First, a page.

Hedgehogs seem to hold a special place in the hearts of many people. Children across the globe have been brought up with the endearing stories of the late London-born author Beatrix Potter; one such book, published in 1905, told The Tale of Mrs. Tiggy-winkle, a lovable hedgehog “washerwoman&” who provided a laundry service for her neighbours. According to Linda Lear's 2007 biography, Beatrix Potter: A Life in Nature, Potter's pet hedgehog of the same name and Kitty MacDonald, the family's Scottish washerwoman, were the inspirations for the character.
Since then, the hedgehog has developed a strong public acceptance and adoration, being rated among Britain's most loved garden animals in various surveys and, until recently, featuring in the logo of The Mammal Society. This adoration is not without merit. Hedgehogs offer many people a connection to nature that they might otherwise miss out on and many friends and colleagues have changed the way they've managed their gardens upon noticing they had hedgehogs visiting. Furthermore, they provide an important organic pest control service and, in his circa 1843 Allgemeine Naturgeschichte fur alle Stande (“General Natural History for all Conditions”), German naturalist professor Lorenz Ockenfuss wrote that we should protect the hedgehog because of their capacity as pest controllers.
Despite currently enjoying a well-deserved popularity here in the UK, their species has not always been viewed with such affection. Unfortunately, it is now human activity that threatens their very existence across much of their range, with numbers in decline. Fortunately, there are also an army of rescuers who put their lives on hold to treat and rehabilitate hedgehogs, which are an increasingly common patient. In a paper to the Journal of Small Animal Practice in 2014, Elizabeth Mullineaux noted that hedgehogs make up just over half of the mammal casualties taken in by the 80 or so UK wildlife rescue centres during the late 1990s.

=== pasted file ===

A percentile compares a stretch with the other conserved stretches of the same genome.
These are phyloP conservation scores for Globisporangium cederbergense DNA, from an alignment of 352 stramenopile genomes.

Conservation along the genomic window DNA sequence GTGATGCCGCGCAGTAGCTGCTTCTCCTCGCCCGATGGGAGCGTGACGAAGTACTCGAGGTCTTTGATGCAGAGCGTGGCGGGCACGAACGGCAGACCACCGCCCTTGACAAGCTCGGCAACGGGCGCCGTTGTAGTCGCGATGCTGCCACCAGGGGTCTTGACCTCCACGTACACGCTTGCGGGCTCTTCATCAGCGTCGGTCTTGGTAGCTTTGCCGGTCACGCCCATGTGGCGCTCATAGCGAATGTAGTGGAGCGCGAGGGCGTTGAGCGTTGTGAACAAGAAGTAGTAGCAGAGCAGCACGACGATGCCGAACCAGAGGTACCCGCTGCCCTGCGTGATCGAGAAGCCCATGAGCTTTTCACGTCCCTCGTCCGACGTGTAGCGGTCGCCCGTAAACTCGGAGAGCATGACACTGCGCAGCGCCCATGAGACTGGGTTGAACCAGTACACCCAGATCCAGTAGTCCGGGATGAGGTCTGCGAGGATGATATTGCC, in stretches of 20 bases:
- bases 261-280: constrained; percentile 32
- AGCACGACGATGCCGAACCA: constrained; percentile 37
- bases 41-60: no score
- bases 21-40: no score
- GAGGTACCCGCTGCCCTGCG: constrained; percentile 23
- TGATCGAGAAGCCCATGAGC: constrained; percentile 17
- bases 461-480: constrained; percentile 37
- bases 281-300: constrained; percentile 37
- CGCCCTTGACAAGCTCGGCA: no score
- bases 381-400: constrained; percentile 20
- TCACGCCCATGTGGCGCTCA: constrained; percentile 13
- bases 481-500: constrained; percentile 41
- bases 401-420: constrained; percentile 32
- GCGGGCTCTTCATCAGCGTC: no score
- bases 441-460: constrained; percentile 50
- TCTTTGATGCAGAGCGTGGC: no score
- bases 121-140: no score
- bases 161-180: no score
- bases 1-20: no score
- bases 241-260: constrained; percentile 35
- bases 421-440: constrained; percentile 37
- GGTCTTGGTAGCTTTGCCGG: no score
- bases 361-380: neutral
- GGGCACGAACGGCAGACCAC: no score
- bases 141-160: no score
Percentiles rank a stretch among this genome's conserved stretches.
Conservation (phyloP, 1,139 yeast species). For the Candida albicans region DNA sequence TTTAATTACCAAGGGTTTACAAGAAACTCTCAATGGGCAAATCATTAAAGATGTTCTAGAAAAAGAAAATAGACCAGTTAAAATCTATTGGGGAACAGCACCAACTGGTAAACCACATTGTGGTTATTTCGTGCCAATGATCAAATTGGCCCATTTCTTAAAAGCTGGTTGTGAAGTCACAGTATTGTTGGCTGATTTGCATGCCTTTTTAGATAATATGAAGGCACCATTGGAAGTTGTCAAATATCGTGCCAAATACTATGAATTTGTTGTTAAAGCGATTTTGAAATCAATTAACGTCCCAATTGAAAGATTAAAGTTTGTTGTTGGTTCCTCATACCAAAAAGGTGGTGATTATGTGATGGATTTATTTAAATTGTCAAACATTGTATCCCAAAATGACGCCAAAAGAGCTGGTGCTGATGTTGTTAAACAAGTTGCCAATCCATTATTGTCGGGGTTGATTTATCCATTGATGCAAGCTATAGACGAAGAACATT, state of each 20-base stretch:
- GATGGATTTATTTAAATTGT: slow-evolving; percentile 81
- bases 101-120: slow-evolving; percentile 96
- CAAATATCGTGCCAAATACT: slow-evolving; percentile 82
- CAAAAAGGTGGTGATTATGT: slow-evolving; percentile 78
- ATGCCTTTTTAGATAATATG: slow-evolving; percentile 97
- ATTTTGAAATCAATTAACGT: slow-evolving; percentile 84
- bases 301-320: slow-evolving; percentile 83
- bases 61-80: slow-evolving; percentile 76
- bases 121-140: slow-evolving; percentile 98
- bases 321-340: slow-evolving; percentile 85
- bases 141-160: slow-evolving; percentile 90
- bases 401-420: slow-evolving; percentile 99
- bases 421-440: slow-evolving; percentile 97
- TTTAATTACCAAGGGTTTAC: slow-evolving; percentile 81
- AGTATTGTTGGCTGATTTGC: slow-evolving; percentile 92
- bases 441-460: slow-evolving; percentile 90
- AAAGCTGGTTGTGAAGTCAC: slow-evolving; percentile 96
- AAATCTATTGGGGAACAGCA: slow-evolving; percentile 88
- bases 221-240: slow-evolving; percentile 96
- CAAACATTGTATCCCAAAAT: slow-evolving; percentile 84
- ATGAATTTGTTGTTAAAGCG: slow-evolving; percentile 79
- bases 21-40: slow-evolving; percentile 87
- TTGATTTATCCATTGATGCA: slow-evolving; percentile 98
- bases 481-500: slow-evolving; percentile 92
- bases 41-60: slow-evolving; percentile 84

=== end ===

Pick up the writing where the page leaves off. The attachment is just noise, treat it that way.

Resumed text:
Hedgehogs may make up the majority of admissions for many rescue centres, but they also have the highest rehabilitation and release rate. Caroline Gould, founder of Vale Wildlife Hospital in Gloucestershire, tells me that more than 90% of their hedgehogs are rehabilitated, compared to an average of 50-60% of other species they admit.
The following sections look at the various ways in which we interact with hedgehogs, including time when they've been considered pests and the impact of increasing habitat fragmentation. Before moving on, however, this seems a suitable place for one of the most bizarre “uses” of a hedgehog by a human I have come across - that of a weapon. In an article to the general interest periodical Bye-gones: relating to Wales and the border counties during September 1905, Thos Ruddy of Corwen in Denbighshire, Wales, recounted an annecdote told to him by a clergyman:
“A gentleman in the neighbourhood of Maidstone was going through one of his fields and found a large Hedgehog, which he thought would interest his people at home. He put it in his handkerchief, as he had no other means of carrying it, and threw it over his shoulder. On getting to the road, he was accosted by a tramp who demanded money in a menacing manner. Before the tramp could realise his danger, the gentleman hit him full in the face with the Hedgehog in the handkerchief. The tramp with a great howl took to this heels, and the gentleman went and warned all the doctors and chemists in Maidstone to hand over to the police any man who might call to have his face dressed. The man did call at a doctor's place and was promptly handed over to the police and punished for attempted highway robbery.”
Aspects of human-hedgehog interaction are also covered in the associated QAs, links to which can be found on the species introduction page.